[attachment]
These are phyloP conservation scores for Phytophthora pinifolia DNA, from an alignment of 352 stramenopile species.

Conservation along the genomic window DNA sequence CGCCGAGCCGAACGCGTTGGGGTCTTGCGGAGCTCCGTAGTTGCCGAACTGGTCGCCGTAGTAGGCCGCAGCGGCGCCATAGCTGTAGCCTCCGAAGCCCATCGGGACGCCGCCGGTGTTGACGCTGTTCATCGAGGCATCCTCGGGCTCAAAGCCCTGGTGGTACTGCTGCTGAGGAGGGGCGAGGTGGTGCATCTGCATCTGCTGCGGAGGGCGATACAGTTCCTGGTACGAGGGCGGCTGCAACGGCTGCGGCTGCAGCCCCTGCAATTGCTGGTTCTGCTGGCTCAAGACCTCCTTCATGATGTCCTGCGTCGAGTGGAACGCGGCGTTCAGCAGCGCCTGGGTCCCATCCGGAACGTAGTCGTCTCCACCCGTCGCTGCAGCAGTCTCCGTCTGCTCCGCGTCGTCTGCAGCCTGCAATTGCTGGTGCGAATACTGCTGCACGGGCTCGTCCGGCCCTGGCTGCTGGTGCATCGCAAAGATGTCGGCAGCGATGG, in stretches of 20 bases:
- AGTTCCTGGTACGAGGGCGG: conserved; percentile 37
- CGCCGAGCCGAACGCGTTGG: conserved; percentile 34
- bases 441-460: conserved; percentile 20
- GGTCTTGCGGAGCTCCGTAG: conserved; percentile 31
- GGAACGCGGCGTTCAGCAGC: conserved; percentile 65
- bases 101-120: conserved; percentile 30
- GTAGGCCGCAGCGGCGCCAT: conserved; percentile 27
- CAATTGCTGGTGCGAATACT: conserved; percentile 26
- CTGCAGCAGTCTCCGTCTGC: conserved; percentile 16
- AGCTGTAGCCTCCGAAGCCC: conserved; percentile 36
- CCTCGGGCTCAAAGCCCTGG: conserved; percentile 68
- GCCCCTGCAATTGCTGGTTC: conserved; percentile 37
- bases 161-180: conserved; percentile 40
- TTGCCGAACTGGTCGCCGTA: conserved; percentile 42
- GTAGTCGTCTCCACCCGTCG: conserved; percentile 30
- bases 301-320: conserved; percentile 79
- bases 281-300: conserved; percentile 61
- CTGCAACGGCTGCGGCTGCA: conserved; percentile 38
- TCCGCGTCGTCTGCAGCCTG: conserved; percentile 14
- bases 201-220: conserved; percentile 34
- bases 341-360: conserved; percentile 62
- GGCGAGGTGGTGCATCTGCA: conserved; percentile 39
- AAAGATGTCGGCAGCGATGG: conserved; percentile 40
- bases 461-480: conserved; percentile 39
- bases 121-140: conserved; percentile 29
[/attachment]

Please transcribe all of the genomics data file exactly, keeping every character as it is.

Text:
These are phyloP conservation scores for Phytophthora pinifolia DNA, from an alignment of 352 stramenopile species.

Conservation along the genomic window DNA sequence CGCCGAGCCGAACGCGTTGGGGTCTTGCGGAGCTCCGTAGTTGCCGAACTGGTCGCCGTAGTAGGCCGCAGCGGCGCCATAGCTGTAGCCTCCGAAGCCCATCGGGACGCCGCCGGTGTTGACGCTGTTCATCGAGGCATCCTCGGGCTCAAAGCCCTGGTGGTACTGCTGCTGAGGAGGGGCGAGGTGGTGCATCTGCATCTGCTGCGGAGGGCGATACAGTTCCTGGTACGAGGGCGGCTGCAACGGCTGCGGCTGCAGCCCCTGCAATTGCTGGTTCTGCTGGCTCAAGACCTCCTTCATGATGTCCTGCGTCGAGTGGAACGCGGCGTTCAGCAGCGCCTGGGTCCCATCCGGAACGTAGTCGTCTCCACCCGTCGCTGCAGCAGTCTCCGTCTGCTCCGCGTCGTCTGCAGCCTGCAATTGCTGGTGCGAATACTGCTGCACGGGCTCGTCCGGCCCTGGCTGCTGGTGCATCGCAAAGATGTCGGCAGCGATGG, in stretches of 20 bases:
- AGTTCCTGGTACGAGGGCGG: conserved; percentile 37
- CGCCGAGCCGAACGCGTTGG: conserved; percentile 34
- bases 441-460: conserved; percentile 20
- GGTCTTGCGGAGCTCCGTAG: conserved; percentile 31
- GGAACGCGGCGTTCAGCAGC: conserved; percentile 65
- bases 101-120: conserved; percentile 30
- GTAGGCCGCAGCGGCGCCAT: conserved; percentile 27
- CAATTGCTGGTGCGAATACT: conserved; percentile 26
- CTGCAGCAGTCTCCGTCTGC: conserved; percentile 16
- AGCTGTAGCCTCCGAAGCCC: conserved; percentile 36
- CCTCGGGCTCAAAGCCCTGG: conserved; percentile 68
- GCCCCTGCAATTGCTGGTTC: conserved; percentile 37
- bases 161-180: conserved; percentile 40
- TTGCCGAACTGGTCGCCGTA: conserved; percentile 42
- GTAGTCGTCTCCACCCGTCG: conserved; percentile 30
- bases 301-320: conserved; percentile 79
- bases 281-300: conserved; percentile 61
- CTGCAACGGCTGCGGCTGCA: conserved; percentile 38
- TCCGCGTCGTCTGCAGCCTG: conserved; percentile 14
- bases 201-220: conserved; percentile 34
- bases 341-360: conserved; percentile 62
- GGCGAGGTGGTGCATCTGCA: conserved; percentile 39
- AAAGATGTCGGCAGCGATGG: conserved; percentile 40
- bases 461-480: conserved; percentile 39
- bases 121-140: conserved; percentile 29